Diabetologia

, Volume 52, Issue 6, pp 1040–1047

Association of C-reactive protein with type 2 diabetes: prospective analysis and meta-analysis

  • C. C. Lee
  • A. I. Adler
  • M. S. Sandhu
  • S. J. Sharp
  • N. G. Forouhi
  • S. Erqou
  • R. Luben
  • S. Bingham
  • K. T. Khaw
  • N. J. Wareham
Article

Abstract

Aims/hypothesis

We examined the association between serum C-reactive protein (CRP) and incident diabetes in a prospective study, and added these data to a literature-based meta-analysis to explore potential sources of heterogeneity between studies.

Methods

We analysed a case–control study nested within the European Prospective Investigation of Cancer (EPIC)-Norfolk cohort, including 293 incident diabetes cases and 708 controls. We combined 16 published studies on CRP and incident diabetes in a random-effect meta-analysis.

Results

In the EPIC-Norfolk cohort, serum CRP was associated with a higher risk of diabetes after adjusting for age, sex, BMI, family history of diabetes, smoking and physical activity (OR 1.49, comparing the extreme thirds of CRP distribution [95% CI 1.03–2.15], p = 0.03). However, the association was completely attenuated after further adjustment for WHR, serum γ-glutamyltransferase and serum adiponectin (OR 1.00; 95% CI 0.66–1.51, p = 1.0). In a meta-analysis of 16 published studies with 3,920 incident diabetes cases and 24,914 controls, the RR was 1.72 (95% CI 1.54–1.92), comparing the extreme thirds of CRP distribution, with substantial heterogeneity between studies (I2 = 52.8%, p = 0.007).

Conclusions/interpretation

Initial evidence of association between CRP and incident diabetes was confounded by central adiposity, markers of liver dysfunction and adiponectin in the primary analysis. Despite an overall positive association in the meta-analysis, considerable heterogeneity existed between studies. The degree of adjustment for central adiposity and baseline glycaemia explained some of this heterogeneity and suggests that CRP may not be an independent risk factor for type 2 diabetes.

Keywords

C-reactive protein Meta-analysis Type 2 diabetes 

Abbreviations

BMI

Body mass index

CRP

C-reactive protein

EPIC

European Prospective Investigation of Cancer

GGT

γ-Glutamyltransferase

Introduction

Type 2 diabetes mellitus is associated with chronic low-grade inflammation, possibly through a pathway involving a cytokine-mediated acute-phase response to infection and other inflammatory processes [1]. C-reactive protein (CRP) is an acute-phase reactant produced primarily in the liver under the stimulation of adipocyte-derived pro-inflammatory cytokines, including IL-6 and TNF-α. CRP is the most commonly measured circulating marker for subclinical inflammation, with widely available, stable and standardised assays for its measurement [2].

A number of prospective studies have described the association between circulating CRP levels and risk of incident type 2 diabetes. There is heterogeneity between studies, with some demonstrating an independently positive association of CRP with incident diabetes [3, 4, 5, 6, 7, 8, 9, 10, 11], while others show no association after adjustment for adiposity and insulin resistance [12, 13, 14, 15]. Differences in the association between CRP and diabetes by sex have also been reported [16, 17, 18].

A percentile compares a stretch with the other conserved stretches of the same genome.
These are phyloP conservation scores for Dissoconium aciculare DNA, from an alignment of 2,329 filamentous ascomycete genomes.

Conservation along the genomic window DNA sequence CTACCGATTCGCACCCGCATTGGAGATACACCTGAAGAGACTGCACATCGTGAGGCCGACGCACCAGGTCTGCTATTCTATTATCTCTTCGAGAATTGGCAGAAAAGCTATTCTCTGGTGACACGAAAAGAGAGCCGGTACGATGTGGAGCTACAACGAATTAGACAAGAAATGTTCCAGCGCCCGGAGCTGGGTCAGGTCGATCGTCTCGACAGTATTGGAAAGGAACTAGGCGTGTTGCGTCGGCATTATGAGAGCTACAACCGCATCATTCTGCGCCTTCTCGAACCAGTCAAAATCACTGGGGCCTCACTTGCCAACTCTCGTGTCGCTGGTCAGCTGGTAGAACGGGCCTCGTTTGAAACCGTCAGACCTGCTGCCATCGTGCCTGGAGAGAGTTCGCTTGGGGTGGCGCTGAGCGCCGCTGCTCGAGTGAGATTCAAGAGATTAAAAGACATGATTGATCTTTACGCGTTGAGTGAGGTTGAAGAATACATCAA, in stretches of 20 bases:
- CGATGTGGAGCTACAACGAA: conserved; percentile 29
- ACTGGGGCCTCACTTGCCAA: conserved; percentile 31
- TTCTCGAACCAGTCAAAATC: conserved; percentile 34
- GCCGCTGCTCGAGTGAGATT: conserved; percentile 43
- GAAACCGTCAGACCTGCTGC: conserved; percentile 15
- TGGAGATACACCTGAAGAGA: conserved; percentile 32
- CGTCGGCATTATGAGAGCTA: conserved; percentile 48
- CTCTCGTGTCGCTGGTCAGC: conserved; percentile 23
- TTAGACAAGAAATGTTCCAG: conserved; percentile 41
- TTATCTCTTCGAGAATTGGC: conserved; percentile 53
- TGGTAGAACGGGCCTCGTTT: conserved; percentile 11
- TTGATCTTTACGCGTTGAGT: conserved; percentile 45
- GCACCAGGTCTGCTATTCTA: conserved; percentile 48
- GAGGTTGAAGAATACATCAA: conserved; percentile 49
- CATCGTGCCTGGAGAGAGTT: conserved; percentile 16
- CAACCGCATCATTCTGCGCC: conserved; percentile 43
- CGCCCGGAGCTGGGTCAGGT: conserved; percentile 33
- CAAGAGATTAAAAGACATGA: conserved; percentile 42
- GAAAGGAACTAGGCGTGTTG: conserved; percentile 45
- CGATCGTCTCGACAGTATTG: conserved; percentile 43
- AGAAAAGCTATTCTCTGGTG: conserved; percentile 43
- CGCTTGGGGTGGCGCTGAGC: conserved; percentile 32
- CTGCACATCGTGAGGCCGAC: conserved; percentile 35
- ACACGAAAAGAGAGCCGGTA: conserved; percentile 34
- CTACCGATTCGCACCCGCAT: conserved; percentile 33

A recent meta-analysis synthesised available data from ten prospective studies [3] and showed a positive association between serum CRP and incident diabetes independently of obesity. The review combined effect estimates, e.g. ORs, based on different distributions of CRP (e.g. tertiles, quartiles and quintiles), and used overlapping categories of CRP levels. However, this does not allow appropriate comparison of the association between CRP and diabetes across different studies. In addition, potential sources of heterogeneity were not fully explored in this report.

The major challenge in elucidating the aetiological role of CRP in the development of type 2 diabetes is confounding, i.e. the presence of other factors which might explain the association between CRP and diabetes risk. Adjustment for different potentially confounding factors in regression models and imprecise measurement of the confounders that are included (residual confounding) could at least partly account for the inconsistencies in observed associations. Two potentially confounding factors are adiponectin concentrations and markers of liver dysfunction. Emerging evidence suggests that plasma concentrations of the adipocytokine adiponectin [19, 20, 21], and markers of liver injury, such as the hepatic enzyme γ-glutamyltransferase (GGT) [22, 23, 24] predict the development of type 2 diabetes, independently of traditional risk factors. Adiponectin and GGT are also associated with CRP levels [15, 25, 26]. To date, no published studies of the association between CRP and incident diabetes have considered these potentially important confounders.

In this study, we examined the impact of confounding on the association between serum CRP and incident diabetes using two approaches. First, we used data relating to a range of potentially confounding factors in a case–control study nested within a prospective cohort. Second, we examined factors that might account for the heterogeneity of associations and the effects of the degree of adjustment for confounding on the size of the observed effect estimates in a meta-analysis of published prospective analyses on serum CRP and incident diabetes. Since CRP, GGT and adiponectin may share common biological pathways, we also sought to assess whether CRP mediates the effect of adiposity on the risk of type 2 diabetes, and whether adjusting for GGT and adiponectin, compared with traditional measures of adiposity, i.e. BMI and WHR, would alter the association between CRP and incident diabetes.

Methods

Primary analysis

Study design and population